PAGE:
They sure are MG. 250cc bikes are pretty much the best bikes for a first bike for anyone – they can keep up with the traffic, light, low maintenance and usually handle well. Back in the day I really lusted after an SRX250 when I was 18……

  20. randy says:

    nice looking bike,now how about a FZ-1200.

  21. Dave says:

    That’s a fine looking bike. Hope it comes stateside.

  22. dan says:

    Scoots have wind protection for the legs, step through ergonomics, automatic transmissions so you don’t trash your shifting shoe, and underseat storage. Much better commuters in dense urban areas than even these smaller bikes.

    • tim says:

      Yeah, but no one will question your manhood on this bike like they would on a scooter.

      • KenHoward says:

        The last reason to buy a bike (or anything else) should be because you’re worried about what people (mostly, total strangers) may think about your “manhood.” That, right there, would say something about a lack of – here comes that ridiculous word again – manhood.

        • Butch says:

          #1 reason not to buy a motorcycle :

          “a real head turner”

          That’s exactly what the clown that’s trying to sell you the bike was thinking when he bought it.

          If you are into that sort of thing, why not slip on some pink tights, black high heels and strut around like a peacock on a parade float.

          It’s a lot cheaper and you won’t take that big depreciation hit, when you discover you had no business buying a bike in the first place.

          • Jeremy in TX says:

            “#1 reason not to buy a motorcycle :
            “a real head turner””

            I totally disagree. Head Turners have their place, and a bike’s ability to turn the right kind of heads is no trivial matter when choosing your ride. When I was young, single and on the prowl, a scooter would have definitely ruined my game. “Strut around like a peacock,” you say? Yes! And when the pink tights and high heels climb onto the back of the bike at the end of the night – WIN!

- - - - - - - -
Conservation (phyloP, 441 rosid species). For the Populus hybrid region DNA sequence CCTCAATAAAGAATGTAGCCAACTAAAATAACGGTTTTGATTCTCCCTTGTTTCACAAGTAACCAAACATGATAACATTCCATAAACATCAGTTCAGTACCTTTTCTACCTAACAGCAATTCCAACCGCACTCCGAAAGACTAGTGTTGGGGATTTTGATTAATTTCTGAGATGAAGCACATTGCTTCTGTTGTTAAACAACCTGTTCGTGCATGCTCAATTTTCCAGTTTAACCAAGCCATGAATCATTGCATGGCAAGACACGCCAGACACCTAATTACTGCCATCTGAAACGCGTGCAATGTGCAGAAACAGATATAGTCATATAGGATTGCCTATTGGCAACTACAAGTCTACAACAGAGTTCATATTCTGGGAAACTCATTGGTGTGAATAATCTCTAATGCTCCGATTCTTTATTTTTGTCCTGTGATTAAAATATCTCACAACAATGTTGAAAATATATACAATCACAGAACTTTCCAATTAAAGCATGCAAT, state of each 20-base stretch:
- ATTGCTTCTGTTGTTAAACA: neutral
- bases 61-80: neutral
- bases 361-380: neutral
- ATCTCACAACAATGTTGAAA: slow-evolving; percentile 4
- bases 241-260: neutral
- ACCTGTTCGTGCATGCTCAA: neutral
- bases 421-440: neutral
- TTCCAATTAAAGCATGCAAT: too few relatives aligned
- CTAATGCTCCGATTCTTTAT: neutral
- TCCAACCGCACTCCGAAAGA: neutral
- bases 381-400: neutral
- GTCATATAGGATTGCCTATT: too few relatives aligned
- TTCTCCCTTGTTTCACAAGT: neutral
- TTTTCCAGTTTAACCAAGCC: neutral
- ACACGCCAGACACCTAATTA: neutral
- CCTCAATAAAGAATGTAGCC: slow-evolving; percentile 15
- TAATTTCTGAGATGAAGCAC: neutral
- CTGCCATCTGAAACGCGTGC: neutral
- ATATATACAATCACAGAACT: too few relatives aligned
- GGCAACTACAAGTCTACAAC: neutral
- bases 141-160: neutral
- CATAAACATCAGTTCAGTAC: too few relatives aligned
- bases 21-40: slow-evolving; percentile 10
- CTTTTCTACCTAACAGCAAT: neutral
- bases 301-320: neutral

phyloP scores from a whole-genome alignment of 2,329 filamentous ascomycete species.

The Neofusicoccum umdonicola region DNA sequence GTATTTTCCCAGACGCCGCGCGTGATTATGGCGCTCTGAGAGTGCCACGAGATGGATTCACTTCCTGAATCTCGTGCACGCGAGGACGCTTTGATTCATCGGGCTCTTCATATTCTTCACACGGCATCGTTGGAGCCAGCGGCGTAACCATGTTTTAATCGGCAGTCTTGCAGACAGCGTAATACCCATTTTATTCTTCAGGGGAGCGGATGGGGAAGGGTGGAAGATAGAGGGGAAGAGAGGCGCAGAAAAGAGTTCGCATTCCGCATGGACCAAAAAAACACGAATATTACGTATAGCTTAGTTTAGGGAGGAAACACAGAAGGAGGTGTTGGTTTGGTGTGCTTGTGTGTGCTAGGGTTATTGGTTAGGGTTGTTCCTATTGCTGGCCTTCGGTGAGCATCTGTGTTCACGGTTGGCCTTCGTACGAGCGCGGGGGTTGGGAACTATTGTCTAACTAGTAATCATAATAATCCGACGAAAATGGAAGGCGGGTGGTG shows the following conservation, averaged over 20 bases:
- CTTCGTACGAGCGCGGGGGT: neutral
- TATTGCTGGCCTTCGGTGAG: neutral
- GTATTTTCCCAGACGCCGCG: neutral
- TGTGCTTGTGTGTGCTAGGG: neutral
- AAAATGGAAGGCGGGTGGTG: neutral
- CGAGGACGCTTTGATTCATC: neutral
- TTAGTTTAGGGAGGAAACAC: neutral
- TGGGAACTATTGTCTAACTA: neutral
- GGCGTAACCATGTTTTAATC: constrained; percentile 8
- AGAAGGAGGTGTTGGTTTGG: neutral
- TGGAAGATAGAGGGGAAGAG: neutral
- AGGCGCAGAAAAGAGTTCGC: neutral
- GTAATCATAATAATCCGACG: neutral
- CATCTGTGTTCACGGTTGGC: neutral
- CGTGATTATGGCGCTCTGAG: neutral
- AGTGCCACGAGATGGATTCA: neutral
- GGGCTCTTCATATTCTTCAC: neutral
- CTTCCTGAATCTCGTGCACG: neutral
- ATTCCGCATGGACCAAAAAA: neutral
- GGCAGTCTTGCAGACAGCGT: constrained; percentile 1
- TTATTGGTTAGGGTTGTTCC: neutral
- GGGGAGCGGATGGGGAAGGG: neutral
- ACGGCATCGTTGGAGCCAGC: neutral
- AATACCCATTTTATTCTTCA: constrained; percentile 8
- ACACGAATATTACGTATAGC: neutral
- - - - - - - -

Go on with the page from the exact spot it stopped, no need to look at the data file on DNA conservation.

Now that I am older, fatter and slower, I just ride whatever I want.

      • Hot Dog says:

        My “Manhood” isn’t questioned when I blow by a governed 100 MPH Poseur on my 110 MPH TMax “Scooter”.

      • Pacer says:

        I’m with you Tim. Just remember there are ton of guys out there that where salmon colored shirts. If they weren’t concerned with manhood they’d call it pink.;)

      • Kagato says:

        Don’t forget to give the kids in the car next to you at the stoplight a thumbs-up. they are sitting up with their faces plastered to the car window looking at “MOTORCYCLE!” They think we are Power Rangers : – )

        • Fivespeed302 says:

          Motorcycle – my parents say it was one of my first words. My dad didn’t even own a bike at the time. Great advice for promoting riding, and probably making the kid’s day.

    • TimC says:

      Def disagree. In an urban environment, you sometimes want the agility/capability of a real, indeed small, but real, motorcycle. This would be a great bike for such environs, e.g. SF.

  23. toad says:

    I’d like to see one of the big 4 make a similar spec bike with a retro style.

  24. Glen says:

    “Scoot”? You might want to look that up. This is not a scoot.

    • Jeremy in TX says:

      I’ll bet it scoots better than most scooters.

    • mickey says:

      Scoot…scooter… Old guy term for motorcycle. Jeremy knows what it is.

      If I were a 16 year old, I’d MUCH rather have this than a step thru automatic scooter

    • Blackcayman says:

      I met an old guy (60 something) who referred to his Road Glide Ultra-Limited-Deluxe Luxo-Barge as a “scooter”.

      While technically the word scooter means what we all know it means, its also a slang word that refers to the users subject.

      and, my daughter has a Barbie Scooter that runs on leg power

  25. Jeremy in TX says:

    Nice looking scoot.